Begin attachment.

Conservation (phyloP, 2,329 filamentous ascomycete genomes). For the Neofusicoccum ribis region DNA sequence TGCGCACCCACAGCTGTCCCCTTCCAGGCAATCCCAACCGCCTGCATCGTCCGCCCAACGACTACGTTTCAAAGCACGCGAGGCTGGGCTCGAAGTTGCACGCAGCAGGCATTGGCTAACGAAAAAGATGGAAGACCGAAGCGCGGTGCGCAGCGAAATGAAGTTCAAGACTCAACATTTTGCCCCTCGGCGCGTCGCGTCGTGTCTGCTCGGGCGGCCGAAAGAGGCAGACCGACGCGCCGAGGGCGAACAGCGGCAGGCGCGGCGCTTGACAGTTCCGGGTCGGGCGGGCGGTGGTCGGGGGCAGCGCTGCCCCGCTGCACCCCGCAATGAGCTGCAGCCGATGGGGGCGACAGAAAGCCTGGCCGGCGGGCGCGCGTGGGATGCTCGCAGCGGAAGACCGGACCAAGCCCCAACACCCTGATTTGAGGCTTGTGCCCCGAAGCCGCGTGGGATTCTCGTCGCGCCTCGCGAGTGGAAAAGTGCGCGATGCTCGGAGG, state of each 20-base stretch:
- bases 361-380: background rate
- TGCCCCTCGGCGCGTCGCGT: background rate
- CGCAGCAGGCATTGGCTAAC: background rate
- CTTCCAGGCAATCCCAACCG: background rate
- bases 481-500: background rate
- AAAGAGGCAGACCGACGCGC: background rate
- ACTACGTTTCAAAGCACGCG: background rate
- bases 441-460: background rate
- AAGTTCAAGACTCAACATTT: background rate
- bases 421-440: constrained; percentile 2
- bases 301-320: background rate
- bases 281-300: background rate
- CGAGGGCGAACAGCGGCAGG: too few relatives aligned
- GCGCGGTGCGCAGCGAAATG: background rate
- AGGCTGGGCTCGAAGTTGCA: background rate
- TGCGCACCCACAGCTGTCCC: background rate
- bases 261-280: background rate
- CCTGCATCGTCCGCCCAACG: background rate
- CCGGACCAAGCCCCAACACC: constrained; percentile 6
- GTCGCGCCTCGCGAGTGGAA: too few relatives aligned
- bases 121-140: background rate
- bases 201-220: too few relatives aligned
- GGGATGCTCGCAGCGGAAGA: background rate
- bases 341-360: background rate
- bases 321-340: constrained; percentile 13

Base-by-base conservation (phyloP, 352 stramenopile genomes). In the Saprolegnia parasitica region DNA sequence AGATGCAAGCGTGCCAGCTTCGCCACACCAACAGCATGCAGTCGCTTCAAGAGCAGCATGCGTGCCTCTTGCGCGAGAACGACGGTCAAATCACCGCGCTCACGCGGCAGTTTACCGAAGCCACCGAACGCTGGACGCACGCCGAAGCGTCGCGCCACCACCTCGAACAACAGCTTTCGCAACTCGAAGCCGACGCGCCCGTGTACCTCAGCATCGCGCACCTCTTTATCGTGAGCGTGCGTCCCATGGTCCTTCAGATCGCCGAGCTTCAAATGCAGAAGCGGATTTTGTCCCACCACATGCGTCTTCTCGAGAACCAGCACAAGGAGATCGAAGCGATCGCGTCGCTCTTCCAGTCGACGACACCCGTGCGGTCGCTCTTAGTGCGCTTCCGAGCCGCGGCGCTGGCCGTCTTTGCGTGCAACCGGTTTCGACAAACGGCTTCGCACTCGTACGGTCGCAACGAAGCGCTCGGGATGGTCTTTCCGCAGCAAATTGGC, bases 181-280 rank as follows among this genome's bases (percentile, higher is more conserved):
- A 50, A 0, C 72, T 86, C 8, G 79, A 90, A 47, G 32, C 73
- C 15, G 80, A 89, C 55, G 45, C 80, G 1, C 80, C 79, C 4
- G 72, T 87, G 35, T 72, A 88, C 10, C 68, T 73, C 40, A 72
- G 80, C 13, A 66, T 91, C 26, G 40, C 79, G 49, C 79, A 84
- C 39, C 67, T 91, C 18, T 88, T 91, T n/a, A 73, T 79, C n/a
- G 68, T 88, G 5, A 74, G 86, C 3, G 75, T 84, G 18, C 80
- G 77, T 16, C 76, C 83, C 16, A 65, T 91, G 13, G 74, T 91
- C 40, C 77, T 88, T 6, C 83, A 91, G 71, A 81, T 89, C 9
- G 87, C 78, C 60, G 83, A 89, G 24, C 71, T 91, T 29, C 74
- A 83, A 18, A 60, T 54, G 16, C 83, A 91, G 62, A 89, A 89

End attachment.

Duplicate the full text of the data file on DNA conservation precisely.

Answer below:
Conservation (phyloP, 2,329 filamentous ascomycete genomes). For the Neofusicoccum ribis region DNA sequence TGCGCACCCACAGCTGTCCCCTTCCAGGCAATCCCAACCGCCTGCATCGTCCGCCCAACGACTACGTTTCAAAGCACGCGAGGCTGGGCTCGAAGTTGCACGCAGCAGGCATTGGCTAACGAAAAAGATGGAAGACCGAAGCGCGGTGCGCAGCGAAATGAAGTTCAAGACTCAACATTTTGCCCCTCGGCGCGTCGCGTCGTGTCTGCTCGGGCGGCCGAAAGAGGCAGACCGACGCGCCGAGGGCGAACAGCGGCAGGCGCGGCGCTTGACAGTTCCGGGTCGGGCGGGCGGTGGTCGGGGGCAGCGCTGCCCCGCTGCACCCCGCAATGAGCTGCAGCCGATGGGGGCGACAGAAAGCCTGGCCGGCGGGCGCGCGTGGGATGCTCGCAGCGGAAGACCGGACCAAGCCCCAACACCCTGATTTGAGGCTTGTGCCCCGAAGCCGCGTGGGATTCTCGTCGCGCCTCGCGAGTGGAAAAGTGCGCGATGCTCGGAGG, state of each 20-base stretch:
- bases 361-380: background rate
- TGCCCCTCGGCGCGTCGCGT: background rate
- CGCAGCAGGCATTGGCTAAC: background rate
- CTTCCAGGCAATCCCAACCG: background rate
- bases 481-500: background rate
- AAAGAGGCAGACCGACGCGC: background rate
- ACTACGTTTCAAAGCACGCG: background rate
- bases 441-460: background rate
- AAGTTCAAGACTCAACATTT: background rate
- bases 421-440: constrained; percentile 2
- bases 301-320: background rate
- bases 281-300: background rate
- CGAGGGCGAACAGCGGCAGG: too few relatives aligned
- GCGCGGTGCGCAGCGAAATG: background rate
- AGGCTGGGCTCGAAGTTGCA: background rate
- TGCGCACCCACAGCTGTCCC: background rate
- bases 261-280: background rate
- CCTGCATCGTCCGCCCAACG: background rate
- CCGGACCAAGCCCCAACACC: constrained; percentile 6
- GTCGCGCCTCGCGAGTGGAA: too few relatives aligned
- bases 121-140: background rate
- bases 201-220: too few relatives aligned
- GGGATGCTCGCAGCGGAAGA: background rate
- bases 341-360: background rate
- bases 321-340: constrained; percentile 13

Base-by-base conservation (phyloP, 352 stramenopile genomes). In the Saprolegnia parasitica region DNA sequence AGATGCAAGCGTGCCAGCTTCGCCACACCAACAGCATGCAGTCGCTTCAAGAGCAGCATGCGTGCCTCTTGCGCGAGAACGACGGTCAAATCACCGCGCTCACGCGGCAGTTTACCGAAGCCACCGAACGCTGGACGCACGCCGAAGCGTCGCGCCACCACCTCGAACAACAGCTTTCGCAACTCGAAGCCGACGCGCCCGTGTACCTCAGCATCGCGCACCTCTTTATCGTGAGCGTGCGTCCCATGGTCCTTCAGATCGCCGAGCTTCAAATGCAGAAGCGGATTTTGTCCCACCACATGCGTCTTCTCGAGAACCAGCACAAGGAGATCGAAGCGATCGCGTCGCTCTTCCAGTCGACGACACCCGTGCGGTCGCTCTTAGTGCGCTTCCGAGCCGCGGCGCTGGCCGTCTTTGCGTGCAACCGGTTTCGACAAACGGCTTCGCACTCGTACGGTCGCAACGAAGCGCTCGGGATGGTCTTTCCGCAGCAAATTGGC, bases 181-280 rank as follows among this genome's bases (percentile, higher is more conserved):
- A 50, A 0, C 72, T 86, C 8, G 79, A 90, A 47, G 32, C 73
- C 15, G 80, A 89, C 55, G 45, C 80, G 1, C 80, C 79, C 4
- G 72, T 87, G 35, T 72, A 88, C 10, C 68, T 73, C 40, A 72
- G 80, C 13, A 66, T 91, C 26, G 40, C 79, G 49, C 79, A 84
- C 39, C 67, T 91, C 18, T 88, T 91, T n/a, A 73, T 79, C n/a
- G 68, T 88, G 5, A 74, G 86, C 3, G 75, T 84, G 18, C 80
- G 77, T 16, C 76, C 83, C 16, A 65, T 91, G 13, G 74, T 91
- C 40, C 77, T 88, T 6, C 83, A 91, G 71, A 81, T 89, C 9
- G 87, C 78, C 60, G 83, A 89, G 24, C 71, T 91, T 29, C 74
- A 83, A 18, A 60, T 54, G 16, C 83, A 91, G 62, A 89, A 89